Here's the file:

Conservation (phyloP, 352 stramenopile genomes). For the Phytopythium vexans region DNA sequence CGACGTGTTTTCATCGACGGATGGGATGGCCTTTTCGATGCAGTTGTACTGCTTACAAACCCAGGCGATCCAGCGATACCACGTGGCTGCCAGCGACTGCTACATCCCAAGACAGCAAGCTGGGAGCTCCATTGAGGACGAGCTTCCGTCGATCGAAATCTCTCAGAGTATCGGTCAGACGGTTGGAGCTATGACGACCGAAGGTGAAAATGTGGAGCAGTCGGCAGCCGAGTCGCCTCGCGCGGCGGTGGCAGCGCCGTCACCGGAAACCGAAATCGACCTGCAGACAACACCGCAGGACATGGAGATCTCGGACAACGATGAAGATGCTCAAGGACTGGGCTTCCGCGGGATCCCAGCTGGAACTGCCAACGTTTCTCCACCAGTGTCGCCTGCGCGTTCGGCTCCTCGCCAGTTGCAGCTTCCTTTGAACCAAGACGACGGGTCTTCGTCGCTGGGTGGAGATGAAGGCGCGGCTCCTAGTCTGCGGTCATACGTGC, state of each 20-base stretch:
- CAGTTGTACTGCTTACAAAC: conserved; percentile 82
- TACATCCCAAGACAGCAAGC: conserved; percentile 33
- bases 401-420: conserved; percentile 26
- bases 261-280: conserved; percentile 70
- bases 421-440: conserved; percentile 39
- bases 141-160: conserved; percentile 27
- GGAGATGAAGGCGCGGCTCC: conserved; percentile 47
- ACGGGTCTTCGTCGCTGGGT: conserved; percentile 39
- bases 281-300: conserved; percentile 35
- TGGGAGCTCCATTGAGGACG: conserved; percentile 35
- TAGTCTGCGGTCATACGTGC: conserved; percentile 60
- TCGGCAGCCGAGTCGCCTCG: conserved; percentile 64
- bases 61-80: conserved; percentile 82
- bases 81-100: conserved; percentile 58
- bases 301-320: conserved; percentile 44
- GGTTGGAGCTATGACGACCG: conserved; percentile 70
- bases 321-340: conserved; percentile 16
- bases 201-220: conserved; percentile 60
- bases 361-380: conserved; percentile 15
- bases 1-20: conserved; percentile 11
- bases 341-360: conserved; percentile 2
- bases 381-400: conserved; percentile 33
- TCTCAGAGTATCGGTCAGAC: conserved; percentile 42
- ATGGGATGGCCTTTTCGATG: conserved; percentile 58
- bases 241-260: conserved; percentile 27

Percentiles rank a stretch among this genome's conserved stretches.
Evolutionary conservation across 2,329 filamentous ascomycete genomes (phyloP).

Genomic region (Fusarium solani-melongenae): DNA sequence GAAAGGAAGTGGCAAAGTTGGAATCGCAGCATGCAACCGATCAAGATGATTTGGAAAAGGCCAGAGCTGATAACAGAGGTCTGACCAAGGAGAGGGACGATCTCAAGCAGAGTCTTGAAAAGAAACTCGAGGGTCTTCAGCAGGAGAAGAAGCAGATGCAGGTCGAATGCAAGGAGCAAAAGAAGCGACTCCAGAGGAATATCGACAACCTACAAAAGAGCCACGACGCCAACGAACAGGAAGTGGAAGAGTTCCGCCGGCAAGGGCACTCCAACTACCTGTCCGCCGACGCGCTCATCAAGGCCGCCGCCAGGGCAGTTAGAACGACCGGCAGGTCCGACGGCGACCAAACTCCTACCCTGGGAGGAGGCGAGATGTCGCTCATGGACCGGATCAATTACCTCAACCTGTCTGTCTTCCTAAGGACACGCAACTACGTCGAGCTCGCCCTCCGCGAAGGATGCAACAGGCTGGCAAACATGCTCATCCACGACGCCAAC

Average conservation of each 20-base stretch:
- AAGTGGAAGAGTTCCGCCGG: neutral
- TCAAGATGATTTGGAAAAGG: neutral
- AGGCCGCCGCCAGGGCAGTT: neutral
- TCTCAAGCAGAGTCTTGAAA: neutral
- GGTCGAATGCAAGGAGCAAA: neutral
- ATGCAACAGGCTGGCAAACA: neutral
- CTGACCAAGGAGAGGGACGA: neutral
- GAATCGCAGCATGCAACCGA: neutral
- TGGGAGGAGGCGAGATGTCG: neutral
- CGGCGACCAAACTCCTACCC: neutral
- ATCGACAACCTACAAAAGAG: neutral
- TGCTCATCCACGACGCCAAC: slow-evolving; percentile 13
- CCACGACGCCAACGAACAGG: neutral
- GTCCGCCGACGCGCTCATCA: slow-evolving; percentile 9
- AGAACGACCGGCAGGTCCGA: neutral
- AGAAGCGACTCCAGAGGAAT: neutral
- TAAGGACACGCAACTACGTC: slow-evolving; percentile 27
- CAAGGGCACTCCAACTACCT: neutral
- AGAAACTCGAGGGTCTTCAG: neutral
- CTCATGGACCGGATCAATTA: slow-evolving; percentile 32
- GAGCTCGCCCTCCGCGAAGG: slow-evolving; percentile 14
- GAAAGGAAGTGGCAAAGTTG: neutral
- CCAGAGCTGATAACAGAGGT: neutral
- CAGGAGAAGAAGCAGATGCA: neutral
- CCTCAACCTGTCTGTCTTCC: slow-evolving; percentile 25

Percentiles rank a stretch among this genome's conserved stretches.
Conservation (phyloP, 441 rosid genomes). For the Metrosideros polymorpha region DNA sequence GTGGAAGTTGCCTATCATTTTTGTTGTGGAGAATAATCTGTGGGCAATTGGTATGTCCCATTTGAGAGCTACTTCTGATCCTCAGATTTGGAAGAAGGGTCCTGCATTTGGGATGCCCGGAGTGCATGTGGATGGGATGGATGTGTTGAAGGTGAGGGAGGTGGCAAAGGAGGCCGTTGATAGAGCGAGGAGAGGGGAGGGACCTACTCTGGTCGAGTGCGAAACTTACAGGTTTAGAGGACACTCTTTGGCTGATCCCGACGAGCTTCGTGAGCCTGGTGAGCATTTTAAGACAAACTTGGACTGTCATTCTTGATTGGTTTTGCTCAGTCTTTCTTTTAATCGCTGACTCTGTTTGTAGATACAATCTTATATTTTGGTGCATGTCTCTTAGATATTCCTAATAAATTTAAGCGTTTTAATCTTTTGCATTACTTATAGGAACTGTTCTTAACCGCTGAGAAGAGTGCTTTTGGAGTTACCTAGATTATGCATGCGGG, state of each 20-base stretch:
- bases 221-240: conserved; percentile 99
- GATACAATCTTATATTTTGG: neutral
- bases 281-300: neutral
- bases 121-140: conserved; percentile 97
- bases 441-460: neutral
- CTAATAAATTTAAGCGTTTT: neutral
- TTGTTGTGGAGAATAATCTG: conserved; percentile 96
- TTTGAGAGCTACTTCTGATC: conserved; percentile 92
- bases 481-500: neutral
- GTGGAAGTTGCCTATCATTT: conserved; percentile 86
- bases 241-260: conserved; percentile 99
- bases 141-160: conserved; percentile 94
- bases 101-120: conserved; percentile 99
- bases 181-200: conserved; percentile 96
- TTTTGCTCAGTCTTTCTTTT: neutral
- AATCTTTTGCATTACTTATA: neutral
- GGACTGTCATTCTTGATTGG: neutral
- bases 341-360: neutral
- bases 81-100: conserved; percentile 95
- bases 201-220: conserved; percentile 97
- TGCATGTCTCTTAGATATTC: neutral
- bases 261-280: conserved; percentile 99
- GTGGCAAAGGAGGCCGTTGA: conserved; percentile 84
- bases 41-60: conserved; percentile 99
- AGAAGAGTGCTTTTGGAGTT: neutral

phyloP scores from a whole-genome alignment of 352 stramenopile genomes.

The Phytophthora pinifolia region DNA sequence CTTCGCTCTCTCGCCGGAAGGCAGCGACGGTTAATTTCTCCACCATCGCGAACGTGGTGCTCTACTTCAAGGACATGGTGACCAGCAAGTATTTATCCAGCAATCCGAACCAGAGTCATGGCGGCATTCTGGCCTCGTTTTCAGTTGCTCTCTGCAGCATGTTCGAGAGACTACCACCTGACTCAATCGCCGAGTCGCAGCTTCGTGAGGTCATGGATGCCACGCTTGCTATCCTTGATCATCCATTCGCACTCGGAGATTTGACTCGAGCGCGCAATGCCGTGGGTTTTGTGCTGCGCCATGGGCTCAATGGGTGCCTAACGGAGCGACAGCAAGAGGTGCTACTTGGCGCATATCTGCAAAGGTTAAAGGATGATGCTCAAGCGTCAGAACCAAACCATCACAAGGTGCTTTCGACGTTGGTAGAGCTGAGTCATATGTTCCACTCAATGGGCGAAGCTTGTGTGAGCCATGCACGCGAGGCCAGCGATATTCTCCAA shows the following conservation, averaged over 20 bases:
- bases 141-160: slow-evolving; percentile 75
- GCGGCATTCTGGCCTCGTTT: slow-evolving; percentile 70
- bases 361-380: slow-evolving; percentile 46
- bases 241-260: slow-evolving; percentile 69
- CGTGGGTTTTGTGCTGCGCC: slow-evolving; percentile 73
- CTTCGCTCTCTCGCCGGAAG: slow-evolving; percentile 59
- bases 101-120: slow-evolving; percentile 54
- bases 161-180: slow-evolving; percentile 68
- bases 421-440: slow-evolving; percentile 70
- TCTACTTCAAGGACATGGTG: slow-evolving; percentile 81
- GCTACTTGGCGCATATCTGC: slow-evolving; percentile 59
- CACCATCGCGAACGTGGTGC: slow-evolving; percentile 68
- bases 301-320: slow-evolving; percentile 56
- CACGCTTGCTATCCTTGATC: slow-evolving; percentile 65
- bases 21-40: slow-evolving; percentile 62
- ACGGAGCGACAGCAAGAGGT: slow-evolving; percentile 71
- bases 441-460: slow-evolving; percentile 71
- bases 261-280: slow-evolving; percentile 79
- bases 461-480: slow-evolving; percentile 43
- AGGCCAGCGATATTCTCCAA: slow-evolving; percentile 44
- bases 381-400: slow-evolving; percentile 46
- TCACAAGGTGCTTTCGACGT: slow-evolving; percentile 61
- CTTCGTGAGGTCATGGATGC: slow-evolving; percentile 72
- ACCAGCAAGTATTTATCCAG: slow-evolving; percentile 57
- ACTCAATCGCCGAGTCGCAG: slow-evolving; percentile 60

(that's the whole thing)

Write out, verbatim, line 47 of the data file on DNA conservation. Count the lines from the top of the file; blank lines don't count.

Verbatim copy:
- TAAGGACACGCAACTACGTC: slow-evolving; percentile 27